A Musical Exploration of the Celtic Lands
Over the centuries they were literally marginalized, driven to the western and northern fringes of Europe. Today, Celtic folk are found in Galicia (northwestern Spain), Brittany (northwestern France), Cornwall (southwestern England), Ireland and Wales and the Isle of Man (west of England), and Scotland (north of England). Nevertheless, the Celts—though highly diverse—are one tribe, with a distinctively flavored culture. Descriptions of their literature, music, dances, and art range from “wild” to “yearning” to “magical”; it’s hard to pin down the Celtic flavor.
Local audiences had a rich opportunity to taste that essence when the Quinebaug Valley Singers presented a program of songs and instrumental music titled “Celtic Spring” in May 2019. An ensemble of 55 singers and six instrumentalists presented songs and instrumental solos coming directly from or inspired by the traditions of almost all the places listed above. There were vocal solos, choral numbers both huge and tiny, instrumental solos, an instrumental jam-session at intermission, and (as always) live program notes from QVS Director Nym Cooke. As at the first “Celtic Spring” in 2012, young fiddler Hunter Foote strolled through the audience, playing a dazzling solo. The concerts also featured William Thomas on uilleann pipes, Tim Loftus on guitar and pennywhistle, Kala Farnham on Irish harp, Jon Richt on percussion, and Brooks Milgate on keyboard.
For those who missed these remarkable concerts, or those who'd like to relive the experience, CDs will likely be available at future Wings of Song concerts. “Wild”? Wait ‘til you hear the chorus’s women sing the Galician stomping dance-song “Pandeiretada.” “Yearning”? Few songs yearn more romantically than “The Wild Mountain Thyme,” which some claim is a Scots tune, and others trace to Ireland. “Magical”? The concert’s opening number, “Mont Saint-Michel” (“Tuchenn Mikael” in Breton) is magical from its first fluttering arpeggios in harp, guitar, and piano to the final fading-away of its repeated last line, “There were but sheep upon that hill.”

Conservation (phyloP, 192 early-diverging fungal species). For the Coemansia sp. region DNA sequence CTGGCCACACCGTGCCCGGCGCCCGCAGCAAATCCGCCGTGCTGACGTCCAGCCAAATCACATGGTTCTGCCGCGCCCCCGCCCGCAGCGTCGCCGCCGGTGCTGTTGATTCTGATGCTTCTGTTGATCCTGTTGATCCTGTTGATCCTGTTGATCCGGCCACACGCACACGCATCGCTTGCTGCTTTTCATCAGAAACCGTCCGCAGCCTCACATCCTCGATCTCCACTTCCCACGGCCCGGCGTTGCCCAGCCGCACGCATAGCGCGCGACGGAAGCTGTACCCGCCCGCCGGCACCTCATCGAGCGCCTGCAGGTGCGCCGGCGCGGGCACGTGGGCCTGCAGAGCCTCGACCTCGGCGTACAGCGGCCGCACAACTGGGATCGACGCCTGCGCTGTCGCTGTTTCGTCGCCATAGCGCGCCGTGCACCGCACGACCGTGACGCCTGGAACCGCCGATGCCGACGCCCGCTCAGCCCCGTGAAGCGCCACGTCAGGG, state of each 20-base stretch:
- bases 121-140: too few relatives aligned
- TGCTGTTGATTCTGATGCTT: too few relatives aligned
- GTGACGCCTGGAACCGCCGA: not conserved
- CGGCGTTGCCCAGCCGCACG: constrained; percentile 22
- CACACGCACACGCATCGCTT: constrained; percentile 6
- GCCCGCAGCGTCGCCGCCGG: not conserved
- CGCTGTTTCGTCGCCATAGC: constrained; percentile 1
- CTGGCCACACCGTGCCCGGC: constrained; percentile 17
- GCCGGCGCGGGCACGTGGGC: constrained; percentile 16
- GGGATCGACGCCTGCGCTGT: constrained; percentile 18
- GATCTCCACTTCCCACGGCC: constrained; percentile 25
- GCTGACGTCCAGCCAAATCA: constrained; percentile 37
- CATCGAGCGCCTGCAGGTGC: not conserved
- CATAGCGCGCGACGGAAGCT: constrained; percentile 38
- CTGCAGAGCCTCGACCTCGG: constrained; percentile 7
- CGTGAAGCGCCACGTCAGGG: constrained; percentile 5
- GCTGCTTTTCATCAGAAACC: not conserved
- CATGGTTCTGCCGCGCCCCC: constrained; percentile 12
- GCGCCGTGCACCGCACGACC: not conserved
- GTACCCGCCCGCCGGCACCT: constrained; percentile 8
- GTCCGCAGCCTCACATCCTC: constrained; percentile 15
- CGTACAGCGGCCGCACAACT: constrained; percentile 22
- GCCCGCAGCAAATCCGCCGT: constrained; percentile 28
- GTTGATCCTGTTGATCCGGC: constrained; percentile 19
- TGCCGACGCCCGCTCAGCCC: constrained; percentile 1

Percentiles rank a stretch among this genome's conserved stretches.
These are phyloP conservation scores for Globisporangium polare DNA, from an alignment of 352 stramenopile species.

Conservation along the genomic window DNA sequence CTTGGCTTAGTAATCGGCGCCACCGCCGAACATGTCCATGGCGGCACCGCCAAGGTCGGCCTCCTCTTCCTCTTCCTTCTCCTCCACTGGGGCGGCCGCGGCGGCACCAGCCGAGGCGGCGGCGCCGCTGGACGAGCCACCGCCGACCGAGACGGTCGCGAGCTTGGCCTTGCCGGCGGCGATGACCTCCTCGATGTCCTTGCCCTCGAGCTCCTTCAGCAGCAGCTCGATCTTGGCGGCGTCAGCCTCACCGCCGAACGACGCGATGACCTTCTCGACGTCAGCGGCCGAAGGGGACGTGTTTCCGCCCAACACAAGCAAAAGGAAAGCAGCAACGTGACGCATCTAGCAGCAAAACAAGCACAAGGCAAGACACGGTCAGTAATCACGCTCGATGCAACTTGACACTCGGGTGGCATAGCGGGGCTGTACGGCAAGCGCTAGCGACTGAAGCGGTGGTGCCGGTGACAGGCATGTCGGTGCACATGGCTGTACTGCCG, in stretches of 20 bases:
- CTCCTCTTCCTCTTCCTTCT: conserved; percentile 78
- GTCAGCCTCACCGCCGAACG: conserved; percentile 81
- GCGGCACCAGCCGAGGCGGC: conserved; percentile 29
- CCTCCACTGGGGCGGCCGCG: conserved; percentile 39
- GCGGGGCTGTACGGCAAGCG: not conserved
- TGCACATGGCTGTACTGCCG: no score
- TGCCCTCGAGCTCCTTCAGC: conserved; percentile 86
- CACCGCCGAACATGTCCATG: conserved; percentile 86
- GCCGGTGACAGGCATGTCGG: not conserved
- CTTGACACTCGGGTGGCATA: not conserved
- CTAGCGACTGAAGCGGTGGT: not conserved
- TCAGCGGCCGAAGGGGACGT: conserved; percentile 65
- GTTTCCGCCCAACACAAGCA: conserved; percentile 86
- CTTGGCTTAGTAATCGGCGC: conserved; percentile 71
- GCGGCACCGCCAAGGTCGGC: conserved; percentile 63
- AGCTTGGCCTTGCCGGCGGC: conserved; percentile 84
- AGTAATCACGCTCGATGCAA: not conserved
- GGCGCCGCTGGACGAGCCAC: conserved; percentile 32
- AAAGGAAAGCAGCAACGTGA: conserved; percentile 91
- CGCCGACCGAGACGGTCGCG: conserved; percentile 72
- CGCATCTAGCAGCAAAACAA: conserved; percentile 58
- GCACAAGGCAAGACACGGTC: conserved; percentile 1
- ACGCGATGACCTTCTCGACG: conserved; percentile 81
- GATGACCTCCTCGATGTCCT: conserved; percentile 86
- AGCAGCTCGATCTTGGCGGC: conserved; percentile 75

Then there's William Thomas’s wild, skirling solo on the pipes in “Tuchenn Mikael,” the yearning of “Galvadenn” (Breton for “Appeal”), which builds steadily throughout its seven minutes, and the magical gloaming time depicted so beautifully in the hushed Scots song “Ca’ the Yowes tae the Knowes” (“Call the Ewes to the Knolls”). Many more examples could be given.
This is music of the outdoors—of forests and rocky crags, of wide waters that can’t be crossed o’er, of the “calling of the seal” from out in the sea; music sent forth by “The swallow from her distant clime, / The honeybee from drowsy cells.” It’s music of sparkling Spring mornings and long Summer evenings. It’s music of celebratory unity and proud defiance. And it’s music of love longed for, and love joyfully found. Those who shared this Celtic journey with the Quinebaug Valley Singers will long remember it.
An American Christmas
In December 2019, Wings of Song (formerly Quinebaug Valley Singers) inaugurated its new name with a program of American Christmas favorites from colonial times to the present. As always, the performances were standing room only, and memorable.
A huge variety of Christmas music was included in the chorus’s program: everything from 18th-century “fuging-tune” settings of “While shepherds watched their flocks by night” to the original version of “Jingle Bells” (with a very different refrain from the one we’re used to) to an irresistibly jazzy “Sleigh Ride” to choral works for the season by three Wings of Songs members (Ted Bradley and Donna Dufresne of Pomfret, Conn., and Nym Cooke of Petersham, Mass.). There were audience sing-alongs, as always, and during the intermission keyboardist Brooks Milgate accompanied bass Kim Burdon in the words of "O Little Town of Bethlehem" set to the tune of "House of the Rising Sun."